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Old 07-12-2004, 05:30   #7 (permalink)
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Re: 393 stroker kit advice

My understanding is that if it's a real high revver big dollar strip orienated motor then the advantage of Ali rods is for their lightness to keep recipricatating mass down so motor can live at big revs.

But all Ali rods stretch and get metal fatigue at a much lesser time interval than steel rods, not a problem for a drag/race only operation that scedules a routine strip down and freshen up at regular intervals.

So is it is an all out 8 second clevo your doing? Go the Ali rods, otherwise steel ones would be better.
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Old 07-12-2004, 05:41   #8 (permalink)
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Re: 393 stroker kit advice

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Originally Posted by gtjim
im building my engine for steet strip application, minimal time on street, mainly a cruise run, the rest down the strip.surely the rods would last a while,, max revs would be bout 7300-7500 rpm.
Another point with aluminium rods is to build the engine with about 60 thou deck height clearance as ally rods can stretch this much during high rpm,s. Aluminium rods tend to fatigue much quicker than steel pieces and hence they have a limited lifespan and are usually turfed after a set number of passes before they have exceeded their modulus of elasticity (some big fancy words ,eh?).7300-7500 rpm is still steel rod territory.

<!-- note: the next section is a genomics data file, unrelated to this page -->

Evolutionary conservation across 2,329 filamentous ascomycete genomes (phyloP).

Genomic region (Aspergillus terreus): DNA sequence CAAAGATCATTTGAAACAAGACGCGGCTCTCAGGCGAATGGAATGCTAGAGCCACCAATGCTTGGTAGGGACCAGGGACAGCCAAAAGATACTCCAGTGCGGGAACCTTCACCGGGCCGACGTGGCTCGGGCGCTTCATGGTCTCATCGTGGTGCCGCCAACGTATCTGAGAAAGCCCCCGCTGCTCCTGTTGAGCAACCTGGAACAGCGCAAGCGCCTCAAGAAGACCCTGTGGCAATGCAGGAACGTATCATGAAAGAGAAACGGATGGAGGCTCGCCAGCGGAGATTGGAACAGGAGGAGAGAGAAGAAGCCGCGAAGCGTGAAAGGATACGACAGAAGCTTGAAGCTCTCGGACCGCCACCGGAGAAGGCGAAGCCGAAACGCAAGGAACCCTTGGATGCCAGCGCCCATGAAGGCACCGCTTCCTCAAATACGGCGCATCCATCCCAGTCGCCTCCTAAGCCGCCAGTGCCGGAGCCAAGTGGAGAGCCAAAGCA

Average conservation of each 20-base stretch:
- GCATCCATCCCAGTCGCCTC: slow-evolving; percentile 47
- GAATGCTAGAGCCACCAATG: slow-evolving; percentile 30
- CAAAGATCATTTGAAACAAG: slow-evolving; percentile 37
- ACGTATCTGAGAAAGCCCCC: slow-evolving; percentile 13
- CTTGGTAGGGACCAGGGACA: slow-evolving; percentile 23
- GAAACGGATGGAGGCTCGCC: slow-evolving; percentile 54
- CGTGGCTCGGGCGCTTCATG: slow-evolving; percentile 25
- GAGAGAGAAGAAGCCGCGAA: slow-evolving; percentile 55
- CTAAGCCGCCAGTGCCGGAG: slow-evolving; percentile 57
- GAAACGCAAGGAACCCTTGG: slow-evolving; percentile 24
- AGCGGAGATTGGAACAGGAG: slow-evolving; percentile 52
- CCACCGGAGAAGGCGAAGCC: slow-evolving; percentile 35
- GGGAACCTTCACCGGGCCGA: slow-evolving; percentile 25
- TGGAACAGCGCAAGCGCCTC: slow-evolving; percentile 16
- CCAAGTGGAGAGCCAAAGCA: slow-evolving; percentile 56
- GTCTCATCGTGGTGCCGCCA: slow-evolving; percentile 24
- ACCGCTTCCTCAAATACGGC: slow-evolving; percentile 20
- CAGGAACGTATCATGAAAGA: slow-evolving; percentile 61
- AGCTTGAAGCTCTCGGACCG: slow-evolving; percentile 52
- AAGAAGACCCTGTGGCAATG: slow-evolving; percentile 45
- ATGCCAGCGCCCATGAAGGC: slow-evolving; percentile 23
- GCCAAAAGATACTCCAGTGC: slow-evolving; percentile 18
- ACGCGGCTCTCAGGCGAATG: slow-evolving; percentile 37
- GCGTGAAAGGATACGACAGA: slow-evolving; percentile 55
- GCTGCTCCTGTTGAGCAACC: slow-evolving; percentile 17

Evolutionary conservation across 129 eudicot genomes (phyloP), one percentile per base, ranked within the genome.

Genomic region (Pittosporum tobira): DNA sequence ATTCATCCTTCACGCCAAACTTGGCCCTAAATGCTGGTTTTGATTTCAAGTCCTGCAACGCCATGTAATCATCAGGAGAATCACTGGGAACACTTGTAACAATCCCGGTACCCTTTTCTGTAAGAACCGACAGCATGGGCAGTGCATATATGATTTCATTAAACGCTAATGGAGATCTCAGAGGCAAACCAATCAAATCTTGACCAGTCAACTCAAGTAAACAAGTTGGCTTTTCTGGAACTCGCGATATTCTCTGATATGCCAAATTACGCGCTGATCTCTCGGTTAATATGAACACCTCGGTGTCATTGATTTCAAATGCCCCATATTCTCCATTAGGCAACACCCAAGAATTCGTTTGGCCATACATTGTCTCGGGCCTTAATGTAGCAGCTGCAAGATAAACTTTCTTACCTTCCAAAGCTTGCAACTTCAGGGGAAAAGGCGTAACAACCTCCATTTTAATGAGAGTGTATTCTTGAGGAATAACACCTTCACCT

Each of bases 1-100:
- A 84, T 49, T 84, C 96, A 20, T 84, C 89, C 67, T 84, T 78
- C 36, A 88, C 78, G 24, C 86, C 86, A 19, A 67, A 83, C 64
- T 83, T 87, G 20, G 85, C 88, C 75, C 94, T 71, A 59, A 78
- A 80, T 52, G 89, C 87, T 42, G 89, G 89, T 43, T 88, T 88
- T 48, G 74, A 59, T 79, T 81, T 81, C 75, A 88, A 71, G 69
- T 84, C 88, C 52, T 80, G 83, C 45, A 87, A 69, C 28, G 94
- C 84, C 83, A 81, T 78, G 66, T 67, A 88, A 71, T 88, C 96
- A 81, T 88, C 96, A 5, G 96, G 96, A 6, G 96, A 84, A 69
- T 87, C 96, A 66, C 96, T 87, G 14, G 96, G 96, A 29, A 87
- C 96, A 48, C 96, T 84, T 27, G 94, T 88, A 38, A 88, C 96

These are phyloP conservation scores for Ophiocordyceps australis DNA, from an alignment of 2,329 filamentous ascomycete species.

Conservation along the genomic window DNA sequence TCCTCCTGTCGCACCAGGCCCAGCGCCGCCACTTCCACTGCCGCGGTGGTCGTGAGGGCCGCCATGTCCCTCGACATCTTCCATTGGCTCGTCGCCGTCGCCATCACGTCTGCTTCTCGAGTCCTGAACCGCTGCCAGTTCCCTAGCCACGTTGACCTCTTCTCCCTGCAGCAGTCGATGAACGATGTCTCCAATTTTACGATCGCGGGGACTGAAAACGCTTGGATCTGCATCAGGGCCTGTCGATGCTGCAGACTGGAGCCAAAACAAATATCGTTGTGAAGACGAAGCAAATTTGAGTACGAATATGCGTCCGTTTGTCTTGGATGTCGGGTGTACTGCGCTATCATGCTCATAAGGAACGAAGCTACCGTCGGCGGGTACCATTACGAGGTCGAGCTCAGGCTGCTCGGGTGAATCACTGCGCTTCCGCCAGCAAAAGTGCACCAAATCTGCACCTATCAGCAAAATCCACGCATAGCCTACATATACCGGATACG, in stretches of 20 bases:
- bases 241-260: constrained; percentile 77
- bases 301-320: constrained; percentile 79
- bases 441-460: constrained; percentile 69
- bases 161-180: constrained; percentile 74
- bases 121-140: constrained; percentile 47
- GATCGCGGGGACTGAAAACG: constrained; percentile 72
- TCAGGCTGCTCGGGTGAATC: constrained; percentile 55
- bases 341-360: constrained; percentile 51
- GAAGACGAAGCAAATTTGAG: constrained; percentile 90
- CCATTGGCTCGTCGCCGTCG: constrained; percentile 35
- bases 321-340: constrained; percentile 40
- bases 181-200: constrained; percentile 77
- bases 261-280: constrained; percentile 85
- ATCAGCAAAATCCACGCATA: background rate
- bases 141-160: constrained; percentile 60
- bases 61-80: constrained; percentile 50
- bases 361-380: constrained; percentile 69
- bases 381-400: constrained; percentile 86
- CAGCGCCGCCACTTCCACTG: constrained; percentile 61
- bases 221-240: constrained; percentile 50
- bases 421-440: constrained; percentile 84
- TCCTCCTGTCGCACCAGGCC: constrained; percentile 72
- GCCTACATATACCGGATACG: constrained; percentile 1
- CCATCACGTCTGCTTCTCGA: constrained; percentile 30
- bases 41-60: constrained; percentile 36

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Old 07-12-2004, 15:34   #9 (permalink)
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Re: 393 stroker kit advice

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Originally Posted by STROKEXD
My understanding is that if it's a real high revver big dollar strip orienated motor then the advantage of Ali rods is for their lightness to keep recipricatating mass down so motor can live at big revs.

But all Ali rods stretch and get metal fatigue at a much lesser time interval than steel rods, not a problem for a drag/race only operation that scedules a routine strip down and freshen up at regular intervals.

So is it is an all out 8 second clevo your doing? Go the Ali rods, otherwise steel ones would be better.
The added bulk of the aluminum rods diminishes their weight savings advantage. You have to use a large chunk of the alloy to be strong enough to take the abuse. The best deal going for aluminum rods is really for blown alky cars. The aluminum absorbs some of the pounding produced when lighting off the mixture with a giant 14:71 lung atop it. Otherwise, with steel rods, the crank is beat to death and is oftentimes not worth 3 passes.

For everyone else, steel rods are the only way to go. Titanium is great if you can afford it, but you can easily drop 5K US on a good set of them, so few people use them for their hotted up street cars.

My "semi" all out 8 (maybe a high 7 in it?) second Clevo uses nothing special Scat H beams. For drag racing, a good I beam rod is usually all that one needs unless running nitrous. With the price of the H beams being very reasonable these days, a good H beam is cheap insurance.